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A Review of the Dynamics of Subduction Zone Initiation in the Aegean Region
  • Elizabeth Catlos,
  • Ibrahim Cemen
Elizabeth Catlos
The University of Texas at Austin, Jackson School of Geosciences, Department of Geological Sciences

Corresponding Author:[email protected]

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Ibrahim Cemen
The University of Alabama
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The Hellenic arc, where the African (Nubian) slab subducts beneath the Aegean and Anatolian microplates, has emerged as a type-locality for understanding subduction dynamics, including slab tear, slab fragments, drips, and transfer zones. Based on field evidence and geophysical, tectonics, and geochemical studies, it has been recognized that the subducting African slab is a primary driver for extension in the Aegean and Anatolian microplates and plays a significant role in accommodating present-day westward extrusion of the Anatolian microplate. Thus, understanding the Hellenic arc subduction zone initiation (SZI) age is critical in deciphering ancient mantle flow, how plate tectonics is maintained, and the mechanisms involved in triggering the onset of subduction. The SZI for the Hellenic arc has two disparate ages based on different lines of evidence. A Late Cenozoic (Eocene-Pliocene) SZI is proposed using the analysis of topography combined with estimates of slab age and depth, paleomagnetism, the timing of metamorphism, and volcanic activity, and timing of sedimentation within its accretionary wedge, the Mediterranean Ridge. This age follows an induced-transference SZI model, where a new subduction zone initiates following the jamming of an older subduction zone by buoyant crust due to regional compression, uplift, and underthrusting. A Late Cretaceous-Jurassic SZI age has also been proposed using reconstructions of images of subducted slabs seen using tomography and timing of obducted ophiolite fragments thought to be related to the system. In this case, the induced-transference SZI model fails, and a single subduction zone persists. As a result, continental lithospheric fragments and the ancient oceans between them become incorporated into the overall system without creating a new subduction zone. The presence of a long-lived subduction zone has implications for understanding Earth’s mantle dynamics and how plate tectonics operates. This paper describes and summarizes the evidence for both models in the Aegean-Western Anatolia region.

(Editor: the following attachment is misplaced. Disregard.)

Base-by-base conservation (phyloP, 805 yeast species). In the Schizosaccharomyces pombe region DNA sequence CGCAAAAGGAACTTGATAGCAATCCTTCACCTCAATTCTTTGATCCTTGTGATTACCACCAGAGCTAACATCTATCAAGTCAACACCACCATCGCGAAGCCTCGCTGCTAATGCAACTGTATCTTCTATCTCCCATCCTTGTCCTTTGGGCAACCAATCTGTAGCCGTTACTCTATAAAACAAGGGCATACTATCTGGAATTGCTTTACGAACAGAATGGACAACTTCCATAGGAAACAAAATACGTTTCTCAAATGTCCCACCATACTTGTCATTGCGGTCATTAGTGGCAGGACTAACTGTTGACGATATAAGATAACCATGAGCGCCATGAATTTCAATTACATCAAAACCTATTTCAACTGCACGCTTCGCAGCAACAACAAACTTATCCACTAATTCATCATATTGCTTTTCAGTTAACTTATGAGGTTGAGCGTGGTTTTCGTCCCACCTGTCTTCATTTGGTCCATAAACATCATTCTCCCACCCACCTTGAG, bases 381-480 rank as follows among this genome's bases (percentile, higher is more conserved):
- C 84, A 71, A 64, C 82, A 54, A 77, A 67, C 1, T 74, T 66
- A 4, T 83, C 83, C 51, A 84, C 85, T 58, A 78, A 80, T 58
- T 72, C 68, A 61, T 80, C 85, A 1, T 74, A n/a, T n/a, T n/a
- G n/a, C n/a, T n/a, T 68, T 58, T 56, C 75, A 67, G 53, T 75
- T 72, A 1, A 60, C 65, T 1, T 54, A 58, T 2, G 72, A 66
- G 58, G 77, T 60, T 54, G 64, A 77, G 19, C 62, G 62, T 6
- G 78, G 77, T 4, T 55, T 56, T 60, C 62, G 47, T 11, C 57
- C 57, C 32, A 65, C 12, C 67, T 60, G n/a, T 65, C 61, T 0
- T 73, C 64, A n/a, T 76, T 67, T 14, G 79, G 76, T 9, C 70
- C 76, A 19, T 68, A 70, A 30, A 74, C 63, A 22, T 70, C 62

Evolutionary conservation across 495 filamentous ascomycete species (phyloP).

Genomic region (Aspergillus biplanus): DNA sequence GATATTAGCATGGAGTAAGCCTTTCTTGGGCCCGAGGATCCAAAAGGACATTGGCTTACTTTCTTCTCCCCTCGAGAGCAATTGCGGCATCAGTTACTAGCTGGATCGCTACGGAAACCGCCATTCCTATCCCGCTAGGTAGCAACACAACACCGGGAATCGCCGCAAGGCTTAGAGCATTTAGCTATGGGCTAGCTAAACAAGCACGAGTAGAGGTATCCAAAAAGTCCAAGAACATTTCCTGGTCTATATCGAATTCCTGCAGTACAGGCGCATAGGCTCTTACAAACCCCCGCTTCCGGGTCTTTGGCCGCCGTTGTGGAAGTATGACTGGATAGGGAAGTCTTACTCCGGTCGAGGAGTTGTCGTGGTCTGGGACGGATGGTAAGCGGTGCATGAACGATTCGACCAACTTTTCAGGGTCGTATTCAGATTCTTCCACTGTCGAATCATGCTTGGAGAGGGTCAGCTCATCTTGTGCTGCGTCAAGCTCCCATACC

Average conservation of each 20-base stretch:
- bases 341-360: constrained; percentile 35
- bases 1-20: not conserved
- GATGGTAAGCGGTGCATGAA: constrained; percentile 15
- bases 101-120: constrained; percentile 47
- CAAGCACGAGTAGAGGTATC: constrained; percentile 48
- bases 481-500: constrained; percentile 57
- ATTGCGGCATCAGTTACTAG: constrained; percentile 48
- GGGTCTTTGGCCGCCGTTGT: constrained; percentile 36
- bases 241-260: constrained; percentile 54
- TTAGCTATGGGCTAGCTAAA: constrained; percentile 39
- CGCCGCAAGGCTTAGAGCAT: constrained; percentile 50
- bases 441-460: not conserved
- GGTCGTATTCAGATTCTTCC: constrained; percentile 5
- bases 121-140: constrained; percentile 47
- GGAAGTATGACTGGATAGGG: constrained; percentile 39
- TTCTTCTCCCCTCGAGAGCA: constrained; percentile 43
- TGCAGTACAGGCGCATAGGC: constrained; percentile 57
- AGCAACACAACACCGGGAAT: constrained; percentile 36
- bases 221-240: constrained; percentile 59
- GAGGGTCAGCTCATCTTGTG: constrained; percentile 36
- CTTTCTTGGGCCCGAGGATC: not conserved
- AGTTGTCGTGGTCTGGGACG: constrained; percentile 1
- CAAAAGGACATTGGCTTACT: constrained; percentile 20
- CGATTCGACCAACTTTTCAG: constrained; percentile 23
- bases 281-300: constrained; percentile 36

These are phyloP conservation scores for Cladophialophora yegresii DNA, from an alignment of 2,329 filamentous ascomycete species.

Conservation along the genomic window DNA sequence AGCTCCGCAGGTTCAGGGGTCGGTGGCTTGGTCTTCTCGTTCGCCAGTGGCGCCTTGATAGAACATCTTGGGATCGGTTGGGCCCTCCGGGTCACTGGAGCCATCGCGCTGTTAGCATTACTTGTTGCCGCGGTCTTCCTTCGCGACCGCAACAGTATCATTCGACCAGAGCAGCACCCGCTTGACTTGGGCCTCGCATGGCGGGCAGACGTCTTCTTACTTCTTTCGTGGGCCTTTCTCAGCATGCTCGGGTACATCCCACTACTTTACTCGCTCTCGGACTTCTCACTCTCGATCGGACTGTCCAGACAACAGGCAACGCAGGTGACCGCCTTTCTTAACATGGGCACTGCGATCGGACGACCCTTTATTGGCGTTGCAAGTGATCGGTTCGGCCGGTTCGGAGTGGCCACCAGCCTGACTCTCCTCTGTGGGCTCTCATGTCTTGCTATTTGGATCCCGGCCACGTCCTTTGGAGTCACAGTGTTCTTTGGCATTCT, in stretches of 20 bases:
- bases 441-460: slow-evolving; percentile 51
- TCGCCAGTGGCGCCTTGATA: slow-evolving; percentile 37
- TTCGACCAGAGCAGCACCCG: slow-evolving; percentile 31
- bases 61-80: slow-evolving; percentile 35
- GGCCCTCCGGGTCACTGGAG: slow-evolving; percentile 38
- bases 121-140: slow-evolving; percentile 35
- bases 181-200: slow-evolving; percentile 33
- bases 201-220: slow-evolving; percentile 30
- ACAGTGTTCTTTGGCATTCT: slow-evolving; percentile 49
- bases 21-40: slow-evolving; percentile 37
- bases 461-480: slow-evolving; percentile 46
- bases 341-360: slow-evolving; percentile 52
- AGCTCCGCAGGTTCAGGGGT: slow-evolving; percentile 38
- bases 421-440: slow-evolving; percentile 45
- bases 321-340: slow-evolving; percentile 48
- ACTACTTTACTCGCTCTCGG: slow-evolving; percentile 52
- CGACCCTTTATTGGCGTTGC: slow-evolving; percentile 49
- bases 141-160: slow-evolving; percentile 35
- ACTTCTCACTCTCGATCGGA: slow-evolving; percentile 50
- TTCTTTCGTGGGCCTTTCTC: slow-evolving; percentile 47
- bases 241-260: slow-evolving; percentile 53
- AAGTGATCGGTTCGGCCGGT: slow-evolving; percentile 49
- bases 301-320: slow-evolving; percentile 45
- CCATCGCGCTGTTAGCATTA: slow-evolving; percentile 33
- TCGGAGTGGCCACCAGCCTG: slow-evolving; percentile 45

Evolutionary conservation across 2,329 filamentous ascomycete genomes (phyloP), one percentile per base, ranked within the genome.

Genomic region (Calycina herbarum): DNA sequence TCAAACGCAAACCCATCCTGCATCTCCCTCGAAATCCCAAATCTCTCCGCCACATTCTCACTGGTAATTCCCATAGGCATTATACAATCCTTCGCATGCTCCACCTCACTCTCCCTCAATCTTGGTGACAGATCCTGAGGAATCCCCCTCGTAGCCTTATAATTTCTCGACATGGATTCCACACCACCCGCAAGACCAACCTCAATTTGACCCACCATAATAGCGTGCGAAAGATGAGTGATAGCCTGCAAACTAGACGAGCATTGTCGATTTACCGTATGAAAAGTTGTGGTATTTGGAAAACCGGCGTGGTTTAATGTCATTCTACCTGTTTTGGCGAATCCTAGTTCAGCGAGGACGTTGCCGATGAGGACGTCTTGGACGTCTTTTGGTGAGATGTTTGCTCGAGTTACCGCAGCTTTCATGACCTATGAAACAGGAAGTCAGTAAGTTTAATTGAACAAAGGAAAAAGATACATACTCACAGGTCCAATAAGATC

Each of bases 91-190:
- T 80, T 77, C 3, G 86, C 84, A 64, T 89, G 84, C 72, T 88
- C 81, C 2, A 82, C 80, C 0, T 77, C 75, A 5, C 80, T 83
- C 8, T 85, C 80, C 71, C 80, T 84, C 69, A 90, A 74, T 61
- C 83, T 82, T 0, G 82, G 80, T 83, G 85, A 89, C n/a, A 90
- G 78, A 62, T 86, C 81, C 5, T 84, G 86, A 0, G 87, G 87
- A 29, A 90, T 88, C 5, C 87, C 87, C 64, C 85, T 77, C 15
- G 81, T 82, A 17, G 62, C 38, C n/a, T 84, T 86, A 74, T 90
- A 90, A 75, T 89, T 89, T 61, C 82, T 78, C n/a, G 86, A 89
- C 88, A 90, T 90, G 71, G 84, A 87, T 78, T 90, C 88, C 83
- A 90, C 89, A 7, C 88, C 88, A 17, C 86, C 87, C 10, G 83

29 May 2023Published in Compressional Tectonics on pages 87-117. 10.1002/9781119773856.ch4